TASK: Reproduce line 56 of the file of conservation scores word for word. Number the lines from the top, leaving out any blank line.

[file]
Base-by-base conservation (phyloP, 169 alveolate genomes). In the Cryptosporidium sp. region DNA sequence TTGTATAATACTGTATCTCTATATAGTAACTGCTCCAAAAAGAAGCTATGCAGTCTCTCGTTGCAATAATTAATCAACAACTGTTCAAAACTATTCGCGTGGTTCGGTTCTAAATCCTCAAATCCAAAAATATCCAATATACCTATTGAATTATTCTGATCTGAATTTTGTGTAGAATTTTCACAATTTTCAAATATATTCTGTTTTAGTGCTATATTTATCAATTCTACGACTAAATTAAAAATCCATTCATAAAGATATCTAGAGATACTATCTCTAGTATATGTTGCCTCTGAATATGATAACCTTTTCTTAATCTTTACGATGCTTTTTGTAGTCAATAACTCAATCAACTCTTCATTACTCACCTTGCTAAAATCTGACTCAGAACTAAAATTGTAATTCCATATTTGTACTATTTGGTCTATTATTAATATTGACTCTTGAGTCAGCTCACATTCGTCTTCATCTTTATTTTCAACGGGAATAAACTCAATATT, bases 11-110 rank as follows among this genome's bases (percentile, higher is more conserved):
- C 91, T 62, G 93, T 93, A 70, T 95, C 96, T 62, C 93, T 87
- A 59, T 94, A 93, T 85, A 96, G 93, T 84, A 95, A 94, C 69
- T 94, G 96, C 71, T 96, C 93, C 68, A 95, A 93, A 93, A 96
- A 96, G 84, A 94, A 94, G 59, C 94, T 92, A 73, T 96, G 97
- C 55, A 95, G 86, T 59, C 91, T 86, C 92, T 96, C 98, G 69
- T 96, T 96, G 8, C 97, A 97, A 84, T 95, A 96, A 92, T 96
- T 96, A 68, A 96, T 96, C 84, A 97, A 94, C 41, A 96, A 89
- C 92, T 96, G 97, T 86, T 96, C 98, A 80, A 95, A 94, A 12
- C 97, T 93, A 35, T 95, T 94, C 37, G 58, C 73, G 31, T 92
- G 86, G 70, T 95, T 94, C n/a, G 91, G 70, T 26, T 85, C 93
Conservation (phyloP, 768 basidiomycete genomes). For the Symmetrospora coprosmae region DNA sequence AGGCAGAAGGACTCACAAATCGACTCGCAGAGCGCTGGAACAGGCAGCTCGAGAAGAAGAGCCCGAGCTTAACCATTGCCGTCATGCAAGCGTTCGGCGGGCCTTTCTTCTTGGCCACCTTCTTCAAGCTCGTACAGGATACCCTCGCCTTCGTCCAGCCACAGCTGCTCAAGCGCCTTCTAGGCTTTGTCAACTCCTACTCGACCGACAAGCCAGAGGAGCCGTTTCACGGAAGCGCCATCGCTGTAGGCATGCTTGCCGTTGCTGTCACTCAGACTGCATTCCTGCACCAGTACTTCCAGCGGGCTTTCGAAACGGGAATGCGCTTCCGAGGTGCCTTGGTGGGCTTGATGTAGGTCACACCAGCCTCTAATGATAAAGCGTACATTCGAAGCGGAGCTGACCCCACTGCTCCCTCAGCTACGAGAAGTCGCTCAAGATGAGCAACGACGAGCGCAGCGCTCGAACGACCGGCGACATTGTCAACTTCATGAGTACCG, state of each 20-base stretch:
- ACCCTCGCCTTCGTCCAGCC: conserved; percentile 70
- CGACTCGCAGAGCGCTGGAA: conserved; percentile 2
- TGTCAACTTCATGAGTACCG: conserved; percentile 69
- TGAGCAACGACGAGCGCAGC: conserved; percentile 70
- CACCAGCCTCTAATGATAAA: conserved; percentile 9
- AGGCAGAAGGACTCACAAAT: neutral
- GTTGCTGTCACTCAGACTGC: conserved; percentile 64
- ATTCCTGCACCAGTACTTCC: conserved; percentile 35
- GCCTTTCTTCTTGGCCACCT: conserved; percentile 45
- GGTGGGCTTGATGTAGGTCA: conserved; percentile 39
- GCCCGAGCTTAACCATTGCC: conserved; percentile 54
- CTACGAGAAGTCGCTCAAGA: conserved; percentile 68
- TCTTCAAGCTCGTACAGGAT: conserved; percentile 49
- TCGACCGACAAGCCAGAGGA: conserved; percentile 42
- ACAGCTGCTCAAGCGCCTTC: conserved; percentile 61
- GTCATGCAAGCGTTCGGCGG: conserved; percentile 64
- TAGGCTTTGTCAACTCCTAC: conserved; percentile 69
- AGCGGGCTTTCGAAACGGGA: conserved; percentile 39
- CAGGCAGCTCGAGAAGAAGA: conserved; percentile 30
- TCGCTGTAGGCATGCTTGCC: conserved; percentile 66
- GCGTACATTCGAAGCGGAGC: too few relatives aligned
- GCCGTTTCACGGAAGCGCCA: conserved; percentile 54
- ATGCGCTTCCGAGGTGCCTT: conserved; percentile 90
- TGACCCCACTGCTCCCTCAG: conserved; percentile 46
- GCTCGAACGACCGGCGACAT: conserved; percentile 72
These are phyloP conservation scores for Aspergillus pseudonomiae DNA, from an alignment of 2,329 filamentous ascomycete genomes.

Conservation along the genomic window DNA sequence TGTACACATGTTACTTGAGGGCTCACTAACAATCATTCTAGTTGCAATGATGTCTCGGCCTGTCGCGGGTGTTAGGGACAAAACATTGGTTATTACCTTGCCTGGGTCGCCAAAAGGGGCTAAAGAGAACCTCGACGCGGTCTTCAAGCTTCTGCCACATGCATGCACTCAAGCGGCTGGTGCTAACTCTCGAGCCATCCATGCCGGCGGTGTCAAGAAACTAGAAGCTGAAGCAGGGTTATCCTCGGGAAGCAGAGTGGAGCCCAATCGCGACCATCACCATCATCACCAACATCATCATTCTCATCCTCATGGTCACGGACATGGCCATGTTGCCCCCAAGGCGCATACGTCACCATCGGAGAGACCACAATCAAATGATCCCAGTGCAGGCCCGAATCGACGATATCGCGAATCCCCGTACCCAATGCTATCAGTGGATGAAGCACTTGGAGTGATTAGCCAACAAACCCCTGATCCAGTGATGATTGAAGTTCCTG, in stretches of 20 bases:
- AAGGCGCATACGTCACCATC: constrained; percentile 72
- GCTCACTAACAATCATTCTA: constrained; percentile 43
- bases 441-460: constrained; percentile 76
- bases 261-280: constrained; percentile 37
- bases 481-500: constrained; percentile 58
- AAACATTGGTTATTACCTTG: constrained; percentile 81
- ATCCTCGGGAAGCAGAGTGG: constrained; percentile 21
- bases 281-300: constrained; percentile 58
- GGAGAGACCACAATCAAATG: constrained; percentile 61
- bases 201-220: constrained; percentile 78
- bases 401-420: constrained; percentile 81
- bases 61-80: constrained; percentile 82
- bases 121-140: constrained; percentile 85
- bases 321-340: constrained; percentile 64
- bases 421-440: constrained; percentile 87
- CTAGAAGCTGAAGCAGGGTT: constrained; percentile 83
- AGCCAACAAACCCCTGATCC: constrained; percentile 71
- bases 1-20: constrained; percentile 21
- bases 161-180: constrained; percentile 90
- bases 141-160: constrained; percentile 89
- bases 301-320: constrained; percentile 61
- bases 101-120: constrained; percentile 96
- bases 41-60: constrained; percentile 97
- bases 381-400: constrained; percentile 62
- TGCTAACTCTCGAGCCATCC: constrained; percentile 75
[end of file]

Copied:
- AGCCAACAAACCCCTGATCC: constrained; percentile 71